A lot depends on how we define ‘post-war.’ One way is to consider it an entire period, as does Tony Judt in his book with that title on Europe since 1945.  But more important are the processes that enable the transition from war to peace to take place, and these may have varying time-frames. Traditionally, the discussion has centred on the peace settlement and on military and economic demobilization. For peace treaties define the victors and vanquished and deliver a verdict on the war, while demobilization makes it possible to restart family life and the peacetime economy. Historians (especially of the First World War) have begun to develop other concepts, such as ‘exiting war’ (sorties de guerre) or cultural and political demobilization, in order to propose more complex views of what happens when societies make the transition from war to peace.  Indeed dismantling the mental frameworks of wartime (which is what is meant by cultural demobilization) may not happen at all for some, as in the case of the nationalist right in Weimar Germany.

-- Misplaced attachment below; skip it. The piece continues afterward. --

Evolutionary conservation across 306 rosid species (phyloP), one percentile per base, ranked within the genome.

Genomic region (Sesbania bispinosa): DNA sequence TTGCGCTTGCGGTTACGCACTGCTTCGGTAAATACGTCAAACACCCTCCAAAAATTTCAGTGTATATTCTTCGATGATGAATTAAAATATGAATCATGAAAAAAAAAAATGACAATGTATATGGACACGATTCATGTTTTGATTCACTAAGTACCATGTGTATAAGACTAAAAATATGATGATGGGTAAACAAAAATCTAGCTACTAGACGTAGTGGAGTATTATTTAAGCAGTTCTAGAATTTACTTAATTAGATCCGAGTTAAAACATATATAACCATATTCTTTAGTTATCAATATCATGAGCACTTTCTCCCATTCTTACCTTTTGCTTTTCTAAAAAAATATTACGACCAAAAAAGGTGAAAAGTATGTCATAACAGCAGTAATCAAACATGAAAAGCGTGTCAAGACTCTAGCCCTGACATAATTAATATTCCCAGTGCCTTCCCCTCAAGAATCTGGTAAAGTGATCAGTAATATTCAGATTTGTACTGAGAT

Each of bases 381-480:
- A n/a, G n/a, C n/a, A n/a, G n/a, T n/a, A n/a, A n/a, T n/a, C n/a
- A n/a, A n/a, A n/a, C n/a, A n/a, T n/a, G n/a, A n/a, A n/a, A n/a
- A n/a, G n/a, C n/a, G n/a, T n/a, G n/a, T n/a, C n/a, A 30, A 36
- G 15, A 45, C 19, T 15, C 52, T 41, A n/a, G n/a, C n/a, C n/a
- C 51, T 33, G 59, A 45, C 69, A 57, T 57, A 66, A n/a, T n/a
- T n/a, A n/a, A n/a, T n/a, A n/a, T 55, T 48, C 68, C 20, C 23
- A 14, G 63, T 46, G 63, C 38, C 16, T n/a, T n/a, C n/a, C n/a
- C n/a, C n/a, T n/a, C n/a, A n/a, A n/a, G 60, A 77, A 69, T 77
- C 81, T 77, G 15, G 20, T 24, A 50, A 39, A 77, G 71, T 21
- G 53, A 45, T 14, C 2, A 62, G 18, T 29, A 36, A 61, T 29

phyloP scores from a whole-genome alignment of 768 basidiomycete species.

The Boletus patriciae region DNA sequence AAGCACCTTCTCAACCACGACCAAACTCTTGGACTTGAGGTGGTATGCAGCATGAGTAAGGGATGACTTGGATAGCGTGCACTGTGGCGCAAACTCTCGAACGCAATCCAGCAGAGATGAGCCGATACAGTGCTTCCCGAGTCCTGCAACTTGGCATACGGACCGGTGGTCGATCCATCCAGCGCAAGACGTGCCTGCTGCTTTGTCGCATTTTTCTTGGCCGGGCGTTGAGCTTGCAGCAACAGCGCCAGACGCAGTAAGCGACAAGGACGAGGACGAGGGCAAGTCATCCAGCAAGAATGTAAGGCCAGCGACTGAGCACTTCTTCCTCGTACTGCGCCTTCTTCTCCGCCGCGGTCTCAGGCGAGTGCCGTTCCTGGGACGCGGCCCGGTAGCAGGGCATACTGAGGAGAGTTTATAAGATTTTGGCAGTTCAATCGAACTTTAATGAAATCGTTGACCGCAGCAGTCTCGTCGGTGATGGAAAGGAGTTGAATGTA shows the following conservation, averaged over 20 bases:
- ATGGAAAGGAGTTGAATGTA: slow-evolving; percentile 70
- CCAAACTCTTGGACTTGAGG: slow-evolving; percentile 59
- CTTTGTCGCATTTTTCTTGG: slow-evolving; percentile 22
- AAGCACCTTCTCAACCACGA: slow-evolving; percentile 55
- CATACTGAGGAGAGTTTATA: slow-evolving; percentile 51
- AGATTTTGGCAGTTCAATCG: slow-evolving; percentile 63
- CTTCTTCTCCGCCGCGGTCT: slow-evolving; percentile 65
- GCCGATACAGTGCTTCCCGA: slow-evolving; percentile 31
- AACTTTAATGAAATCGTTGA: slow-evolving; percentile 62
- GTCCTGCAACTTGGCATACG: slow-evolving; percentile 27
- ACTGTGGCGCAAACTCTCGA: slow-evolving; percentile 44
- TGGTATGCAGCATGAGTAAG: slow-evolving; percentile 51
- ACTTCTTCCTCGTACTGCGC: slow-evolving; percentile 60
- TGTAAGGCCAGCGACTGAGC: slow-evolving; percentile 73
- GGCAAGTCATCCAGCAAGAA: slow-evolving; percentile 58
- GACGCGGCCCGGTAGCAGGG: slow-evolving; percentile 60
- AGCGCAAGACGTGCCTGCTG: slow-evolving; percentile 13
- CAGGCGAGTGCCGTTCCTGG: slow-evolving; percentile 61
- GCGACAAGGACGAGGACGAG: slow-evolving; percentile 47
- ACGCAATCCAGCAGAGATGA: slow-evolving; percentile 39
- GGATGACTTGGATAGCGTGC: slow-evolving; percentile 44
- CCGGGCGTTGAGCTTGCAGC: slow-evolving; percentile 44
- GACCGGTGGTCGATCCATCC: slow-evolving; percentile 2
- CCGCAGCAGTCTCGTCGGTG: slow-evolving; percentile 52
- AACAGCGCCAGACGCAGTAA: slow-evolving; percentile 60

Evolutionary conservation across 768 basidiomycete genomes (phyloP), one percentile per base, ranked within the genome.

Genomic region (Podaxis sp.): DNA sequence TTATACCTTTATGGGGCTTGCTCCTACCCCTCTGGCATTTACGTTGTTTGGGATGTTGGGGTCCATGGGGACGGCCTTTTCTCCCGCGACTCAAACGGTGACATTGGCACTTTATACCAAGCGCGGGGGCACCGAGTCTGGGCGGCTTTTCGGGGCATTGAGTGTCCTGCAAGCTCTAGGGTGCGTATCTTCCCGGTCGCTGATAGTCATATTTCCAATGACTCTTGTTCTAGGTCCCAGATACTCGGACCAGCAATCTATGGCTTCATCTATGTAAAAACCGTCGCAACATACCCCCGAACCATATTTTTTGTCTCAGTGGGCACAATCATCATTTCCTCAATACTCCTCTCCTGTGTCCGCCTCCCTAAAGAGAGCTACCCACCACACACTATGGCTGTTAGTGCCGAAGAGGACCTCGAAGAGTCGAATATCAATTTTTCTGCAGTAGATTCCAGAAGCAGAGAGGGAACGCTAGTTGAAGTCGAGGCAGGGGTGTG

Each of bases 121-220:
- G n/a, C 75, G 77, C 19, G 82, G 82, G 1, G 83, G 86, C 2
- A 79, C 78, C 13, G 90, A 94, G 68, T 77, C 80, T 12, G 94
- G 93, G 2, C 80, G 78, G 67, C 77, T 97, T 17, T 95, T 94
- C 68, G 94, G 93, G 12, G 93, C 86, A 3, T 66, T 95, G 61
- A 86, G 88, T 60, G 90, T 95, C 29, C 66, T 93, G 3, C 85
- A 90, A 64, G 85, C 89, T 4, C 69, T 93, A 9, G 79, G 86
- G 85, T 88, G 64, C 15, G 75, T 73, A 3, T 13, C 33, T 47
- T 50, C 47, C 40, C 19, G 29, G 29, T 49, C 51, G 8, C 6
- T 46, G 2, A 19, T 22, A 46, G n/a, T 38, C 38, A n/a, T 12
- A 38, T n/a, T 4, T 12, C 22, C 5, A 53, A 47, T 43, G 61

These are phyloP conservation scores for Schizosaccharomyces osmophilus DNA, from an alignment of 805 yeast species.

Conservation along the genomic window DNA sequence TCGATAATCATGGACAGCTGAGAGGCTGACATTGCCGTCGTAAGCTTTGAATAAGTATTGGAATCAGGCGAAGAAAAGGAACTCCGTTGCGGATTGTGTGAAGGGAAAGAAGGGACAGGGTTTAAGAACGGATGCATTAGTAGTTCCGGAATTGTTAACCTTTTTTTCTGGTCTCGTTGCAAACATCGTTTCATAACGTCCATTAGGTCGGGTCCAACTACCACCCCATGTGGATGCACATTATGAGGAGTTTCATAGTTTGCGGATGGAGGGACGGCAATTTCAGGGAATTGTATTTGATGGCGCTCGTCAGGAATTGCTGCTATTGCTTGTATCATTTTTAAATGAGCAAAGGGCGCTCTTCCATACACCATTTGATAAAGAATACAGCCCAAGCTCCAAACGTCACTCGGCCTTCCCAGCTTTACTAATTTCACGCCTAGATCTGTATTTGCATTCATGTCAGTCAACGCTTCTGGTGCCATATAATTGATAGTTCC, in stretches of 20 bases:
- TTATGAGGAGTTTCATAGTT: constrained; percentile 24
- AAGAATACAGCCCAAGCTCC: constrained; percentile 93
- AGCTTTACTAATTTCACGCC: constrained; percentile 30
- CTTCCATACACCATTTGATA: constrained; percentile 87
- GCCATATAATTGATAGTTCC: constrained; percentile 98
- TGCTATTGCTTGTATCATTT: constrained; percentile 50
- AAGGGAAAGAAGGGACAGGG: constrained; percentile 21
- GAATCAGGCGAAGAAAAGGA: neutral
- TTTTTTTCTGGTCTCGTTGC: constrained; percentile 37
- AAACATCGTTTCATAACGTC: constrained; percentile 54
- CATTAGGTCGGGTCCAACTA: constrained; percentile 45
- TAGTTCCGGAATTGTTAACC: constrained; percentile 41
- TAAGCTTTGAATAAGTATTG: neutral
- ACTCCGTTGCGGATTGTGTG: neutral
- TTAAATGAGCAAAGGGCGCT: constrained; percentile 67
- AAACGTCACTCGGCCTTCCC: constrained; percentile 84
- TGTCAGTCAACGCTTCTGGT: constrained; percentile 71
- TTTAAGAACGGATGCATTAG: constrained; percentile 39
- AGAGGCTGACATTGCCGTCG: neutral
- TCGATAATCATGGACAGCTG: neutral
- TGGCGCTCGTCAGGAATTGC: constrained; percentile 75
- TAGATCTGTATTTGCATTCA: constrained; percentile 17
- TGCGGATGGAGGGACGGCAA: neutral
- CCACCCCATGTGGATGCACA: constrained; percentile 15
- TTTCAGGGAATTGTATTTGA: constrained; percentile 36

Focusing on process does not deprive chronology of its significance. It could certainly be argued that a distinctive, short transition period occurred after 1989 as in the earlier cases. A peace-settlement took place. In formal terms, it dealt with the unfinished business of 1945, as temporary Cold War arrangements were unfrozen, the special status of Berlin was ended and the occupying powers endorsed German reunification - indicating already that one post-war process may be implicated in another. But the real verdict of 1989-90 was Soviet defeat, just as it had been German defeat in 1945. Owing to the virtual nature of the war, however, this could not be expressed diplomatically. It was registered in semantic and cultural terms and of course in the political reality of the break-up of the USSR.